Despite spending half of my childhood in Europe with an artist mother who loved sunflowers, I’d never heard of Auvers-sur-Oise, France, until 60 Minutes did a segment on it a few years ago.
With the heavy tick-tick-tick of a stopwatch kicking things off, the show’s Morley Safer wandered through the idyllic French town in connection with Van Gogh: The Life, a book that questions the generally accepted belief that the Dutch Post-Impressionist painter took his own life.
Here’s what you need to know before planning a visit.
Home to just under 7,000 residents, Auvers-sur-Oise is located on the banks of the Oise River about an hour’s drive northwest of Paris. It’s an easy day trip from the City of Lights; you can get there by car by heading north on A115. Or, for about $10, you can get there by train in 1.5 hours.
If you visit Auvers-sur-Oise by car, you’ll likely end up parking in the first spot you find and walking around town, because the roads are very narrow and parking spaces are limited. After all, Auvers-sur-Oise is less of a tourist attraction and more of a village where French families go about their lives.
Because the town is best known for inspiring 19th-century Impressionist and Post-Impressionist artists like Cezanne, Pissarro, and van Gogh, it most appeals to art and history lovers. But it also provides a convenient respite from the hustle and bustle of Paris.
Here’s what to do during a visit.
Start your day in Auvers-sur-Oise with a visit to the Auberge Ravoux. Located in the heart of town, this two-story stucco-and-wood inn is where Vincent van Gogh spent his final months. Now known as the Maison de Van Gogh, this French historic site features van Gogh’s table at the back of the dining room and is where the artist perished on July 29, 1890.
Standing in room number five, where van Gogh spent his final days, is an emotional experience. As a longtime admirer of his work, I felt surrounded by both his genius and the heartbreaking disappointment and struggles that defined his life.
Starting at the Auberge Ravoux, explore the town of Auvers-sur-Oise to see the real-world buildings and landscapes that inspired the artist’s final works. Just across the street from the inn is the Mairie d’Auvers-sur-Oise (the Auvers-sur-Oise City Hall), which was painted by van Gogh in July of 1890. In more than 20 locations around town, large billboards of van Gogh’s works are prominently displayed in front of the scenes he painted.
As you make your way east from the Chateau d’Auvers to the church, stop in at the Absinthe Museum to learn more about the green licorice-flavored drink that was all the rage among 19th-century painters, poets, and novelists like Ernest Hemingway, James Joyce, Oscar Wilde, Edgar Allan Poe, and, of course, Vincent van Gogh.
The 17th-century Colombieres Manor just north of Auberge Ravoux is now home to the Musee Daubigny. The museum focuses primarily on the work of Charles-Francois Daubigny, who is considered the first Impressionist painter and who influenced other artists like Monet and Cezanne.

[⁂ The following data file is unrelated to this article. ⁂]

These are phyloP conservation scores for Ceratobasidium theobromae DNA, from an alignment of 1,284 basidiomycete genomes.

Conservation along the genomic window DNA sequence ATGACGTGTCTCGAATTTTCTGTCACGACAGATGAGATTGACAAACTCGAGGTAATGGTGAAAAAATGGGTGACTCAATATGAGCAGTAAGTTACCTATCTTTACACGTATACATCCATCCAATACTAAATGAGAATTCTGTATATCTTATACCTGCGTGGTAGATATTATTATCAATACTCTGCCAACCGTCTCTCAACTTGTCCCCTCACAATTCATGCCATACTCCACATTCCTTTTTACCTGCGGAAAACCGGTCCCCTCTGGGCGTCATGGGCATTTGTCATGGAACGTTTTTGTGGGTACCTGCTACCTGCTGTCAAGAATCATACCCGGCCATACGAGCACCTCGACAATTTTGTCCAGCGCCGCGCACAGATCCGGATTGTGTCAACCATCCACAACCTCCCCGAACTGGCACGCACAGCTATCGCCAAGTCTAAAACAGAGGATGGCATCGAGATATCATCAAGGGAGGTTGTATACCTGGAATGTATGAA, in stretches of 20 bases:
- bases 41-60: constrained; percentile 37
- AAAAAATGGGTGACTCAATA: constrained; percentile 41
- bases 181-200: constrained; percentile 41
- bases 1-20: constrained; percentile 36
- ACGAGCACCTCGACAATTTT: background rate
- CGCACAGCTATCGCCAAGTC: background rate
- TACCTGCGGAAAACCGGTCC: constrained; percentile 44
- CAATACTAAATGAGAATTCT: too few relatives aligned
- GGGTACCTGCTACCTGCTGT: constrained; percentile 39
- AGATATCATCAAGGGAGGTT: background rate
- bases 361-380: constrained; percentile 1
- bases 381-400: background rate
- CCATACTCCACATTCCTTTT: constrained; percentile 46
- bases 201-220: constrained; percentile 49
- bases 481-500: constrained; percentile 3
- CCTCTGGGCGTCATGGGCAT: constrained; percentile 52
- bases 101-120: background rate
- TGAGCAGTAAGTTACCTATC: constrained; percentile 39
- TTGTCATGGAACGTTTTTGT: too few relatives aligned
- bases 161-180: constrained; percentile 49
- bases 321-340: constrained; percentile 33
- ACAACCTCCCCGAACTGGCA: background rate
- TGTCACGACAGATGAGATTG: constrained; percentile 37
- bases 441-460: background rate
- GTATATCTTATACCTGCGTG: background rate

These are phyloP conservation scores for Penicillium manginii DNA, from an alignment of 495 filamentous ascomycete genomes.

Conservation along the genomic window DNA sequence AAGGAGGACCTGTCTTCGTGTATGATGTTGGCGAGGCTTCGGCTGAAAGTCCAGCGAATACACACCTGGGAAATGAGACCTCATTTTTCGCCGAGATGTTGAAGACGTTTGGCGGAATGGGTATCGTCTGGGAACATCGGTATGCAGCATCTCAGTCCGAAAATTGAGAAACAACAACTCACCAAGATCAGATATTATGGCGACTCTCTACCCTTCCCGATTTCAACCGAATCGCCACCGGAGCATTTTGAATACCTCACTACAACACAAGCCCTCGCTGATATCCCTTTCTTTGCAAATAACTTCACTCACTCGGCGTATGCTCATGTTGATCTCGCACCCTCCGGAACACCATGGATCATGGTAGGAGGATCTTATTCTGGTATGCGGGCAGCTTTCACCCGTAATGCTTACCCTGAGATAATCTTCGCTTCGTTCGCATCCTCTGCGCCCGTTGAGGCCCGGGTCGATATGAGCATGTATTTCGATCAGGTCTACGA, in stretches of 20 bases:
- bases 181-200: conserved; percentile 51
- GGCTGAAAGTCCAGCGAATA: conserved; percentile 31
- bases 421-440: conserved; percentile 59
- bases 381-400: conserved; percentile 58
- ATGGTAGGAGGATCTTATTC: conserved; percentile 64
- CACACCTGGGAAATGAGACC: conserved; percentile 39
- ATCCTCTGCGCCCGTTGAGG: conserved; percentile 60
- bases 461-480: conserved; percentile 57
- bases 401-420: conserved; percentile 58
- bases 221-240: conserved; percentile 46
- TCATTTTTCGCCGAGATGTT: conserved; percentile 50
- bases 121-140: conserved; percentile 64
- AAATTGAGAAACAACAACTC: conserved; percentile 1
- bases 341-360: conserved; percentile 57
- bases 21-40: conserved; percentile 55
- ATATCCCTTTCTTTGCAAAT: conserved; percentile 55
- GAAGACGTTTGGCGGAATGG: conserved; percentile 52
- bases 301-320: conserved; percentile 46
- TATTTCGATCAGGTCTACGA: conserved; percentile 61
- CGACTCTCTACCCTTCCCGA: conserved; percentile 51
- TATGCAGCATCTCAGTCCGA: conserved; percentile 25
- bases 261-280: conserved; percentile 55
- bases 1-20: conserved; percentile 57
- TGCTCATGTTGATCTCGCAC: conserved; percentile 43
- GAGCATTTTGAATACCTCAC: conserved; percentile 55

Continuing to wander eastward to the church, be sure to stroll through the small Parc Van Gogh and check out the statue of van Gogh. With his easel strapped to his back and a paint box slung over his shoulder, this larger-than-life bronze version of the famous artist has a haunted expression that captures what his time in Auvers-sur-Oise must have been like.
Before leaving this charming French hamlet on the Oise River, stop by the Cimetiere d’Auvers-sur-Oise where brothers Vincent and Theo van Gogh are buried next to each other under a blanket of English ivy.
Whether you are in a big city like Paris or a charming village like Auvers-sur-Oise, it’s hard to find a bad meal in France. While any cafe or restaurant is sure to be delicious, here are a few places to consider when you visit Auvers-sur-Oise.
It’s hard to beat the history and ambience that surrounds you at the Auberge Ravoux. Enjoy a delicious lunch or sip a glass of wine in the Ravoux’s dining room.
You can’t spend time in France and not enjoy the bakeries. The delicious smells wafting from this bakery on the west side of town drew us in for more croissants and cakes than we probably needed.
There are several other well-regarded cafes, pizza parlors, and restaurants along the main thoroughfare (Rue du General de Gaulle) and down the side streets in Auvers-sur-Oise.
In many small European towns, the shopping is clustered in the city center, which in Auvers-sur-Oise is the area of town near the train station, Auberge Ravoux, and the churches. Because this French hamlet is off the beaten path, you won’t find streets laden with souvenir shops. However, there are nice books, postcards, prints, and other van Gogh collectibles available at the Auberge Ravoux and at other boutiques in town.
Since Auvers-sur-Oise is so small, there are limited accommodations in town. If you plan to explore the town for longer than a day, consider a bed and breakfast like La Maison du Lac, which sits on the edge of a lake near the Oise River.
As with Monet’s home and gardens in Giverny, about an hour west of Auvers-sur-Oise, visiting in the spring, summer, or fall is best. While the scenic landscape changes with the seasons, the setting is most beautiful outside of the dead of winter.
Because a day in Auvers-sur-Oise is largely all about Vincent van Gogh, you might want to watch Vincent & Theo, a movie about the relationship between Vincent and his younger brother, before you go. Or read Van Gogh: The Life, the work by Pulitzer Prize-winning authors Steven Naifeh and Gregory White Smith that informed me of this charming village in the first place.